- Ray Dalio, the founder of Bridgewater Associates, the world’s largest hedge fund, says Modern Monetary Theory may be the future of US economic theory.
- MMT has been proposed by Alexandria Ocasio-Cortez as one way to fund her Green New Deal.
- Critics of MMT have slammed it as a misguided policy that could end in an inflationary spiral.
- Visit Markets Insider’s homepage for more stories.
Ray Dalio, the founder of Bridgewater Associates, the world’s largest hedge fund, says something like Modern Monetary Theory (MMT), the controversial economic theory championed by Rep. Alexandria Ocasio-Cortez, could actually happen. The billionaire hedge-fund manager detailed his comments in a wide-ranging essay posted on LinkedIn.
Dalio states that one element of MMT, the effective printing of money by governments, will be "inevitable" during the next recession. He argues this is because monetary policy and fiscal policy alone will not be able to pull the economy out of the next downturn.
Dalio also predicts the US will also have 0% interest rates in the future as the country follows the path of Japan and Europe. Ocasio-Cortez has proposed MMT as one way to fund her proposed Green New Deal.
The essential idea of MMT is that governments can fund an extraordinary expansion of programs without harming the economy. Dalio says MMT-based proposals could happen, but he also noted there were many different ways to deploy the "printed" funds, with Ocasio-Cortez’s proposals just one possibility.
"These tools have the power to do real good but they also can do real harm if not used responsibly," Dalio wrote. "So the governance and decision rights would need to be carefully engineered."
Dalio commented that some MMT-based proposals advocated by Ocasio-Cortez might make sense. For example, he voiced his support of guaranteed jobs in a recession, but argued that the way this was implemented would be critical.
The theory was also strongly rebuked by Fed Chairman Jay Powell in his testimony to Congress. "The idea that deficits don’t matter for countries that can borrow in their own currency I think is just wrong," the Fed chair said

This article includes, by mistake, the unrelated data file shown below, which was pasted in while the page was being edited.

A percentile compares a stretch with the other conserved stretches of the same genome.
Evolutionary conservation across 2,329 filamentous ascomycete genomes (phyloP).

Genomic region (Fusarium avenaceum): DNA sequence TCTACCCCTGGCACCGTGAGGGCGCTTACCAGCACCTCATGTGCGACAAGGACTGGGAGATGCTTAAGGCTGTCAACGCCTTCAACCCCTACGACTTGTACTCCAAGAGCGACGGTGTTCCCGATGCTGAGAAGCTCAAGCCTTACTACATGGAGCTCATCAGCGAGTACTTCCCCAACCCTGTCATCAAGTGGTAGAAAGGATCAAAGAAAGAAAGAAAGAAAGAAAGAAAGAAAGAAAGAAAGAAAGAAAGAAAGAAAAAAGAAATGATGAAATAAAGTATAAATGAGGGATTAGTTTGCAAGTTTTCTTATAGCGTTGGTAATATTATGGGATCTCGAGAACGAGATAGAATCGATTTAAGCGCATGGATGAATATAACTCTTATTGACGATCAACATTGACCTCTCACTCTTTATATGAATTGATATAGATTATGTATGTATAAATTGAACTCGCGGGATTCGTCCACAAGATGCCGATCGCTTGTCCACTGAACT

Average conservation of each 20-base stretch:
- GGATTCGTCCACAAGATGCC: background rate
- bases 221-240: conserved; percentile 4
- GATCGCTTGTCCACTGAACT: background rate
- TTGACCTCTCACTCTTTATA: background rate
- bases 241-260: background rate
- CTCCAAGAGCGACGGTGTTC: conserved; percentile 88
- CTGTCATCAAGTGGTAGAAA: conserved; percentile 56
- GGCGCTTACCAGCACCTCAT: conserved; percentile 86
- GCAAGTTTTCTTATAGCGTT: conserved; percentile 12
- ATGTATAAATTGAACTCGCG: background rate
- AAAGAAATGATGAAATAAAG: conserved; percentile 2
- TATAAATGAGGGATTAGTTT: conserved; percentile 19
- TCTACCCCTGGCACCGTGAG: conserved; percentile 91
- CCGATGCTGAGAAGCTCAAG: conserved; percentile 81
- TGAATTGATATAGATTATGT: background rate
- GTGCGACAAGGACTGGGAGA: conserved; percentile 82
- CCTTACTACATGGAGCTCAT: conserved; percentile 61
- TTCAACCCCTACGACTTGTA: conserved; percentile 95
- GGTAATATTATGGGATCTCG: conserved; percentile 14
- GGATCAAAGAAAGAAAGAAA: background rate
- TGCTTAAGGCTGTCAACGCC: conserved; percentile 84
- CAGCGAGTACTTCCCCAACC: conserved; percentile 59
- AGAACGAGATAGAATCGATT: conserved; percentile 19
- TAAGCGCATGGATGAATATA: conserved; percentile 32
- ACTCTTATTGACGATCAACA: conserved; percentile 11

Ocasio-Cortez drafted the Green New Deal, a non-binding resolution that was submitted to the House, to "achieve net-zero greenhouse gas emissions through a fair and just transition for all communities and workers."
Other proposals floated by Ocasio-Cortez’s office included guaranteed jobs, higher education and an economy "free of monopolies." These specific proposals did not make their way into the final text of the Green New Deal resolution.
Still, conservatives pounced on the announcements, with President Donald Trump slamming the policies as a "socialist nightmare." Despite this outcry, Dalio said MMT or other similar proposals might actually be the future should the economy fall into a recession.
"In other words, they are policies that provide printed money to spenders with incentives for them to spend it," Dalio said. "These sorts of policies will undoubtedly be politically controversial for both central banks and governments."
While sounding extreme, the idea of printing money is not so different from the Fed’s policy of "quantitative easing" during the financial crisis. At least according to former Fed Chairman Ben Bernanke.
"So, to lend to a bank, we simply use the computer to mark up the size of the account that they have with the Fed. It’s much more akin to printing money than it is to borrowing," Bernanke said in an interview with 60 Minutes.
One element of MMT that Dalio explicitly disagreed with was the idea that inflation was driven primarily by the pricing power of corporations. He said inflation was instead largely driven by the supply and demand of labor and commodities.
He also warned that, to the extent possible, decision-making around these issues should be left to the "highly skilled" and not those politically motivated. He cited World War II and the interwar years as examples of where ideas similar to MMT were successfully implemented.
- The 50 best-selling music artists of all time
- 10 reasons you should buy the $1,000 iPhone XS instead of the more affordable iPhone XR
- Share your opinion — become a BI Insider!